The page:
Monday, 17 March 2014

Review: Lou Donaldson - Everything I Play Is Funky

‘Everything I Play Is Funky’ is one of Lou Donaldson’s best takes on the commercial funk and soul inflected jazz of the 1970’s, that while sure to antagonise any purists of jazz scholars will easily find many admirers in the groove crowd. Relaxed and strutting, the music is carried forward with steady casual ease, and that’s what makes the session work – low on group and individual improvisation, heavy on groove.

The obligatory cover of a soul or R&B hit, which normally approaches disastrous, is carried off much stronger than usual, with the near title track ‘Everything I Do Gonna Be Funky (From Now On)’, and it makes a great opener, before being followed by a take on Lionel Hampton’s simple ‘Hamp’s Hump’ and then a melodically rich, and thankfully free of schmaltz, ‘Over The Rainbow’.

Three Donaldson originals that make up the second half of the album are where the real money is though, with ‘Donkey Walk’ laying down a driving funk and propelling everyone involved to give their best performances, especially in the solos. ‘West Indian Daddy’ carries an appropriately Caribbean vibe and a buoyant mood that sounds like everyone in the studio is having a great time, and the closing ‘Minor Bash’ sounds more jazz flavoured than the rest of the pieces here, but not too much as not to fit in with the rest.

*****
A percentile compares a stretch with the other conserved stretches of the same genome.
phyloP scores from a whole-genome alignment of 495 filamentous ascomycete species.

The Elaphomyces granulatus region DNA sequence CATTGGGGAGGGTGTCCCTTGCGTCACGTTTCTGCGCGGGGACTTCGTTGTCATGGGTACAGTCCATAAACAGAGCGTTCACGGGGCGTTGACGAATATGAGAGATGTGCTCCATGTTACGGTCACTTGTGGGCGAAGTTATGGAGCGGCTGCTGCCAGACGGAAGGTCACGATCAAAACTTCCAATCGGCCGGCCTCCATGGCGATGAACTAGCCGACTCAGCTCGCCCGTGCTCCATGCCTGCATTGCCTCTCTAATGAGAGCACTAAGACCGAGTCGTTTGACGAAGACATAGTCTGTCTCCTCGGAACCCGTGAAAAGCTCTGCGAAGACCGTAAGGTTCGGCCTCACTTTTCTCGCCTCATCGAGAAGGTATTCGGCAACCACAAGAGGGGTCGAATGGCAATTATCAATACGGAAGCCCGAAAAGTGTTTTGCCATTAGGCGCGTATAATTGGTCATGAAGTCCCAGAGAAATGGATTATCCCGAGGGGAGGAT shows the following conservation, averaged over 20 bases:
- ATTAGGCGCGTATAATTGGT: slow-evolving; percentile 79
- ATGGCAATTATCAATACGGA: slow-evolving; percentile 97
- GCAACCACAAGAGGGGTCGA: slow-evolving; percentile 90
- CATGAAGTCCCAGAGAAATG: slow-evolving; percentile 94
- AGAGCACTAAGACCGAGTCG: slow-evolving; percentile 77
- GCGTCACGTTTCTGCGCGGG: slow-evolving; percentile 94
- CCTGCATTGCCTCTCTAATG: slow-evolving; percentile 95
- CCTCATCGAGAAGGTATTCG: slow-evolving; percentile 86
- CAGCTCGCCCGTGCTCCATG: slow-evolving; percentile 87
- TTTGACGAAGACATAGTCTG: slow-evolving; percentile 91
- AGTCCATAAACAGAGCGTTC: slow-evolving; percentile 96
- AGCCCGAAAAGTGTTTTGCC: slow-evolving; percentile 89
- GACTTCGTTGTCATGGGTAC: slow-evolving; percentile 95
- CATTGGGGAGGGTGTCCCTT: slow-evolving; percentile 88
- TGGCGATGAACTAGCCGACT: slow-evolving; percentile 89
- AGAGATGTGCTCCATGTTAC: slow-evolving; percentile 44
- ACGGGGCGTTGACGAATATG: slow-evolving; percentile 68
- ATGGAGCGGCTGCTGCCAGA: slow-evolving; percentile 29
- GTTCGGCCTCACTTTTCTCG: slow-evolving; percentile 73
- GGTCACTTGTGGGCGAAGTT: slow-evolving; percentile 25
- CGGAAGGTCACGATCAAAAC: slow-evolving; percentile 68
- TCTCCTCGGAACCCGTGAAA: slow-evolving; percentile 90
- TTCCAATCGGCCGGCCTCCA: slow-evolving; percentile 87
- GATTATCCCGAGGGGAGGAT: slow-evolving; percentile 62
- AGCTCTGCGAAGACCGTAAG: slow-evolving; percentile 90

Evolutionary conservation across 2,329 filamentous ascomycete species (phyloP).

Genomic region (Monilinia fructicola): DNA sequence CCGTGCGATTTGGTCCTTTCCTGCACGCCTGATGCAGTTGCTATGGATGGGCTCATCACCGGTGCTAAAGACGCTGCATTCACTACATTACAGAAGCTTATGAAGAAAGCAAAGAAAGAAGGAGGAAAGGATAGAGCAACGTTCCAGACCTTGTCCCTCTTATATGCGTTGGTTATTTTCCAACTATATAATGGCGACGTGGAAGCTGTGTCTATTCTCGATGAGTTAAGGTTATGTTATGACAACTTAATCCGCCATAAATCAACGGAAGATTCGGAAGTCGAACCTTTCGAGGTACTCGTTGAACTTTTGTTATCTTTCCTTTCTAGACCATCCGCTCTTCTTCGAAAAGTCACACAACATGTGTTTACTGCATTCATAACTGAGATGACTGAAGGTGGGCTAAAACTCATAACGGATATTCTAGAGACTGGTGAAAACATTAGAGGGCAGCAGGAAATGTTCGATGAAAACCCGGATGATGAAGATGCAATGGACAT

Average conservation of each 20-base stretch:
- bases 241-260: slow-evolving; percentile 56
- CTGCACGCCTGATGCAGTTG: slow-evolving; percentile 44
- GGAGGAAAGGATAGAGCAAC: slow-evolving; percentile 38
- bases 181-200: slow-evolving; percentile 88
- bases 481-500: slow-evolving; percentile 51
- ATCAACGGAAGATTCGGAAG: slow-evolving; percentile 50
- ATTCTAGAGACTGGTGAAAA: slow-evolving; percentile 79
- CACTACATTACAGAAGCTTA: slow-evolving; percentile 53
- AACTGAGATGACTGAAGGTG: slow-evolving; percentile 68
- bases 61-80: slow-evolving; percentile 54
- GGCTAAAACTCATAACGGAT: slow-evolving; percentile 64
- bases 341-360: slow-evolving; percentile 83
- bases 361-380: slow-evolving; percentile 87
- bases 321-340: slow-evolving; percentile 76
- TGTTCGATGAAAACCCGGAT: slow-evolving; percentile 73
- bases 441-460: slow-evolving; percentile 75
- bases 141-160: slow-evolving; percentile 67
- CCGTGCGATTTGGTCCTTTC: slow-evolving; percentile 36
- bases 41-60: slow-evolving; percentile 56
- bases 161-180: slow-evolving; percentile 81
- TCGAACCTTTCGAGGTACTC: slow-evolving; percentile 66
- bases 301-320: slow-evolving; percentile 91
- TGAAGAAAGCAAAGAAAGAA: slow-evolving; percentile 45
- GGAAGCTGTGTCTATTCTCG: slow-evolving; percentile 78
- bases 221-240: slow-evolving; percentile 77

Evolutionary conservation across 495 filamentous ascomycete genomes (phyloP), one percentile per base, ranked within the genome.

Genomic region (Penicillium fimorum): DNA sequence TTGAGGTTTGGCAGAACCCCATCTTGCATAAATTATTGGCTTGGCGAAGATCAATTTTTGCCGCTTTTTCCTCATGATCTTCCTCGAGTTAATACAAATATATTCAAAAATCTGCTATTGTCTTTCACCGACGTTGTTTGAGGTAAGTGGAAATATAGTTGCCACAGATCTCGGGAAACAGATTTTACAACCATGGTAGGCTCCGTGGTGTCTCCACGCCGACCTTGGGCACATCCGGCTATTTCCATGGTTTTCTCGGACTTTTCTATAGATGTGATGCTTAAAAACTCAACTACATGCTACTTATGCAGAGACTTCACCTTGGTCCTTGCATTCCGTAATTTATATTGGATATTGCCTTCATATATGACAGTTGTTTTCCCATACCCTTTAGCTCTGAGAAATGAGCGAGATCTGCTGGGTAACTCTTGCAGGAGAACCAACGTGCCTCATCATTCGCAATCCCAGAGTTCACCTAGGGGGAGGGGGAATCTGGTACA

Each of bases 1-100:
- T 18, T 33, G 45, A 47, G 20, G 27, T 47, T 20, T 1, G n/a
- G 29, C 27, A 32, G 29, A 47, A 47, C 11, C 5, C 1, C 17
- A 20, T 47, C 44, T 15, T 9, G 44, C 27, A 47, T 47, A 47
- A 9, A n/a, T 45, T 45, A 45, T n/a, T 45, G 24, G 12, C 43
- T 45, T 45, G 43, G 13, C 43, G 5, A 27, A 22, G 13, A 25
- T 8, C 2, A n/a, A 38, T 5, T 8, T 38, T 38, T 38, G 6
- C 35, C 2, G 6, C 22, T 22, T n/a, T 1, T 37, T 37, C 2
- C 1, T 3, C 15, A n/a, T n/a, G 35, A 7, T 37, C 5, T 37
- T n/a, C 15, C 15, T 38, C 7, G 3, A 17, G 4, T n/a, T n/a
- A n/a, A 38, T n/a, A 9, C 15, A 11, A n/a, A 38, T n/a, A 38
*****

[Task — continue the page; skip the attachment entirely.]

All in all, it’s a good session, with a good mix of material and moods, with key credit going to the rhythm section of Melvin Sparks on guitar, bassist Jimmy Sparks and funk drummer maestro Idris Muhammad. Charles Earland and Lonnie Smith alternate on organ, and Blue Mitchell and Eddie Williams switch around on trumpet duties, and everyone shines, with no-one letting the side down. Lou Donaldson from 1970 onward would tend to make mostly inconsistent and disappointing records in the funk style, but ‘Everything…’ manages to be one of his very few that rise above the mire and stand on its own two feet as a much-loved soulful funk-jazz recording.


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